Our Klamath Basin Water Crisis
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CEQ, The Nature Conservancy and Reclamation Announce Plans to Partner on Water Availability
Klamath Falls, OR — April 2, 2002 — James Connaughton, Chairman of the White House Council for Environmental Quality and a member of the President’s Klamath Basin Federal Working Group, today announced a joint partnership between The Nature Conservancy and the Bureau of Reclamation to advance long-term wetland restoration efforts on Conservancy property on the shores of Upper Klamath Lake and to make available additional water from the Williamson River to benefit fish and wildlife across the Klamath Basin.
"The President has called for all parties to work together to reach a workable resolution to the competing demands for Klamath Basin water,” Connaughton said. “The Nature Conservancy is showing leadership to all environmental and conservation groups through its offer to make water available for fish and farmers in the Basin.”
The Conservancy has proposed that the Bureau of Reclamation increase its support of the restoration of wetlands at the Conservancy’s Williamson River Delta Preserve to improve water quality, restore marshland habitats for endangered fish and increase water storage capacity in Upper Klamath Lake. The Williamson River project is one of two major wetland restoration efforts considered critical to the future health of Upper Klamath Lake. In addition to the wetlands adjoining the lake, the project includes the lower six miles of the Williamson River, the lake's largest tributary. Other partners in the Williamson River Delta restoration include the U.S. Fish and Wildlife Service, Natural Resource Conservation Service, PacifiCorp, Cell Tech, the Klamath Tribes, and the National Fish and Wildlife Foundation.
The Nature Conservancy also is proposing not to divert 13,000 acre feet of water annually for the next two years to increase water flows into Upper Klamath Lake for fish and wildlife populations. Conservancy ecologists have determined that current wetland restoration activities and continued farming operations on the Conservancy’s property will not need the water, which has historically been taken from the Williamson River for agricultural use on the property.
"This is an innovative proposal that could have short and long-term benefits for both people and the environment," said Russell Hoeflich, vice president and Oregon director for The Nature Conservancy. "In the short term, The Nature Conservancy is proposing to provide needed water to benefit fish and wildlife in the Klamath Basin. In the long term, large-scale wetland restoration could improve water quality, increase habitat for endangered species and may increase water storage in Upper Klamath Lake. We are grateful to the Bureau of Reclamation for working closely with us to try to make these benefits a reality."
Reclamation Commissioner John Keys said, “We are delighted that The Nature Conservancy has stepped forward with this proposal and are looking forward to exploring ways to work together for resolution of the complex issues facing the Klamath Basin.”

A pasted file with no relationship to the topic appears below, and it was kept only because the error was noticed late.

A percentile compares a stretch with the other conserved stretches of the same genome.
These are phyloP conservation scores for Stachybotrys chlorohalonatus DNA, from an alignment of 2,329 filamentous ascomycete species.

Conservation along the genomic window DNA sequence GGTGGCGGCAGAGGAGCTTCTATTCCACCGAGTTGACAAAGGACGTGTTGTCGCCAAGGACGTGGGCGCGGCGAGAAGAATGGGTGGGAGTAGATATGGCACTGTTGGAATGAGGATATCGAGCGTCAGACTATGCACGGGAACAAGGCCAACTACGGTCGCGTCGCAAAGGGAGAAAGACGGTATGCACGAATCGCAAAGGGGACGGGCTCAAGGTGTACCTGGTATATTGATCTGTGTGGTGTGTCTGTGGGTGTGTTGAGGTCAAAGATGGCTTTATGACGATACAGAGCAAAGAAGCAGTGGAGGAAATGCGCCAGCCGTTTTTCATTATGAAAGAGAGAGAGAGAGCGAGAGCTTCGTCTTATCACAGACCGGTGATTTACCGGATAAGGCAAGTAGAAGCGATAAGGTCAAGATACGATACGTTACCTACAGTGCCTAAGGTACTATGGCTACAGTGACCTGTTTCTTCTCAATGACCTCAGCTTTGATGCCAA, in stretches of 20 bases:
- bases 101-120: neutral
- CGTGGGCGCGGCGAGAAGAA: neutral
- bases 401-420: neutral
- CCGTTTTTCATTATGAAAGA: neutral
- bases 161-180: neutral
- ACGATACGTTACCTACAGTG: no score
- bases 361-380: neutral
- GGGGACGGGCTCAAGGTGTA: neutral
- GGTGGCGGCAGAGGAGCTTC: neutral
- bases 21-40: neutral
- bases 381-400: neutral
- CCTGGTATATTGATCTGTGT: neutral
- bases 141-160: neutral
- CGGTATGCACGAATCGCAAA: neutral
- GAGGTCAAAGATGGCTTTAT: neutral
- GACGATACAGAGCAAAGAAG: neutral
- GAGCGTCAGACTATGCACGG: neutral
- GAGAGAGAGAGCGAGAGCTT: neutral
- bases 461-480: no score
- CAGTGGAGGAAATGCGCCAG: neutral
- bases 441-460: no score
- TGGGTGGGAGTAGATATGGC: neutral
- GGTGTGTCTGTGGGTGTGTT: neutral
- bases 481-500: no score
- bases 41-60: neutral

The Klamath Basin Federal Working Group was established by President Bush on March 1, 2002. President Bush instructed the Working Group to find short-term and long-term solutions to the challenges affecting farmers, ranchers, fishermen, tribes and others in the Klamath River. Interior Secretary Gale Norton chairs the working group. Other members include Agriculture Secretary Ann Veneman and Commerce Secretary Don Evans, and CEQ’s Connaughton.
The Nature Conservancy is a private, international, non-profit organization that preserves plants, animals and natural communities representing the diversity of life on Earth by protecting the lands and waters they need to survive. To date, the Conservancy and its more than one million members have been responsible for the protection of more than 12 million acres in the United States and have helped preserve more than 80 million acres in Latin America, the Caribbean, Asia and the Pacific. In Oregon, the Conservancy owns or cooperatively manages 49 nature preserves and has helped protect more than 340,000 acres of significant habitats. On the web at: http://nature.org/oregon.
A contemporary water management agency, Reclamation is the largest wholesale water supplier in the United States, with operations and facilities in the 17 western states. Today, these facilities include 348 reservoirs with the capacity to store 245 million acre-feet of water. Reclamation projects supply one out of five western farmers with irrigation water for approximately 10 million farmland acres. Reclamation facilities also provide water to about 31 million people for municipal and industrial uses. In addition, Reclamation is the nation's second largest producer of hydroelectric power, generating more than 42 billion kilowatt hours of energy each year from 58 hydroelectric power plants. Its facilities also provide substantial flood control, recreation, and fish and wildlife benefits.
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